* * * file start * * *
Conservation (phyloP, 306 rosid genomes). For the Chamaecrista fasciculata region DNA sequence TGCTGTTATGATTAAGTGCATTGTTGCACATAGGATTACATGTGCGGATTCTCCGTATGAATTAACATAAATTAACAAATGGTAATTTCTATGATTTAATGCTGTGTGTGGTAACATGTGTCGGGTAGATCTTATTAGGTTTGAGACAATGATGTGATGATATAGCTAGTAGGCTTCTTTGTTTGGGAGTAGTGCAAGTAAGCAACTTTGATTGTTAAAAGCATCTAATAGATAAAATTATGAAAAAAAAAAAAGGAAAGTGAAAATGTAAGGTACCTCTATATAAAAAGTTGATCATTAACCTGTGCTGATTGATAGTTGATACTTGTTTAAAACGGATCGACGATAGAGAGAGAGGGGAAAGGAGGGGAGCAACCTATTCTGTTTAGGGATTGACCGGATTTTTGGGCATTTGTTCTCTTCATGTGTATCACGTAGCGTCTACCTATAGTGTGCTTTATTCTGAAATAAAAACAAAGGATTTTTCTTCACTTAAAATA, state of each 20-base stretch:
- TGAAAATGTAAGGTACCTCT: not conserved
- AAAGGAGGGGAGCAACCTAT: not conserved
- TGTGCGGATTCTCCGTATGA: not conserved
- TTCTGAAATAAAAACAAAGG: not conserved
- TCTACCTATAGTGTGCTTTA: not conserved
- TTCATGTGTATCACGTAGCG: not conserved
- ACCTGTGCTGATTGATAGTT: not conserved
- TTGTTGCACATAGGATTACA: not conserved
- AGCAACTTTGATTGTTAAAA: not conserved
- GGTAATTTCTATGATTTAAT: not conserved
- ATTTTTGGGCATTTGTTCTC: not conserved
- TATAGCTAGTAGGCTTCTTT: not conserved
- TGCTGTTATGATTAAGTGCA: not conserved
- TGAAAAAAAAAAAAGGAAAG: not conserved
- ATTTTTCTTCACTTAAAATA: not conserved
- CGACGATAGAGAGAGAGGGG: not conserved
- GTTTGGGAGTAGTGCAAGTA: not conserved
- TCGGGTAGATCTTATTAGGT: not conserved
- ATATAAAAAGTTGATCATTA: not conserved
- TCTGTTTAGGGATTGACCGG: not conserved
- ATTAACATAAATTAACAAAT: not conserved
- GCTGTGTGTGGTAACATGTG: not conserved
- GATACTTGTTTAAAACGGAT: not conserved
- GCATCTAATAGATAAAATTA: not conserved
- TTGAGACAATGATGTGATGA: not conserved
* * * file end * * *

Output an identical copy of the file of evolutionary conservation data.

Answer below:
Conservation (phyloP, 306 rosid genomes). For the Chamaecrista fasciculata region DNA sequence TGCTGTTATGATTAAGTGCATTGTTGCACATAGGATTACATGTGCGGATTCTCCGTATGAATTAACATAAATTAACAAATGGTAATTTCTATGATTTAATGCTGTGTGTGGTAACATGTGTCGGGTAGATCTTATTAGGTTTGAGACAATGATGTGATGATATAGCTAGTAGGCTTCTTTGTTTGGGAGTAGTGCAAGTAAGCAACTTTGATTGTTAAAAGCATCTAATAGATAAAATTATGAAAAAAAAAAAAGGAAAGTGAAAATGTAAGGTACCTCTATATAAAAAGTTGATCATTAACCTGTGCTGATTGATAGTTGATACTTGTTTAAAACGGATCGACGATAGAGAGAGAGGGGAAAGGAGGGGAGCAACCTATTCTGTTTAGGGATTGACCGGATTTTTGGGCATTTGTTCTCTTCATGTGTATCACGTAGCGTCTACCTATAGTGTGCTTTATTCTGAAATAAAAACAAAGGATTTTTCTTCACTTAAAATA, state of each 20-base stretch:
- TGAAAATGTAAGGTACCTCT: not conserved
- AAAGGAGGGGAGCAACCTAT: not conserved
- TGTGCGGATTCTCCGTATGA: not conserved
- TTCTGAAATAAAAACAAAGG: not conserved
- TCTACCTATAGTGTGCTTTA: not conserved
- TTCATGTGTATCACGTAGCG: not conserved
- ACCTGTGCTGATTGATAGTT: not conserved
- TTGTTGCACATAGGATTACA: not conserved
- AGCAACTTTGATTGTTAAAA: not conserved
- GGTAATTTCTATGATTTAAT: not conserved
- ATTTTTGGGCATTTGTTCTC: not conserved
- TATAGCTAGTAGGCTTCTTT: not conserved
- TGCTGTTATGATTAAGTGCA: not conserved
- TGAAAAAAAAAAAAGGAAAG: not conserved
- ATTTTTCTTCACTTAAAATA: not conserved
- CGACGATAGAGAGAGAGGGG: not conserved
- GTTTGGGAGTAGTGCAAGTA: not conserved
- TCGGGTAGATCTTATTAGGT: not conserved
- ATATAAAAAGTTGATCATTA: not conserved
- TCTGTTTAGGGATTGACCGG: not conserved
- ATTAACATAAATTAACAAAT: not conserved
- GCTGTGTGTGGTAACATGTG: not conserved
- GATACTTGTTTAAAACGGAT: not conserved
- GCATCTAATAGATAAAATTA: not conserved
- TTGAGACAATGATGTGATGA: not conserved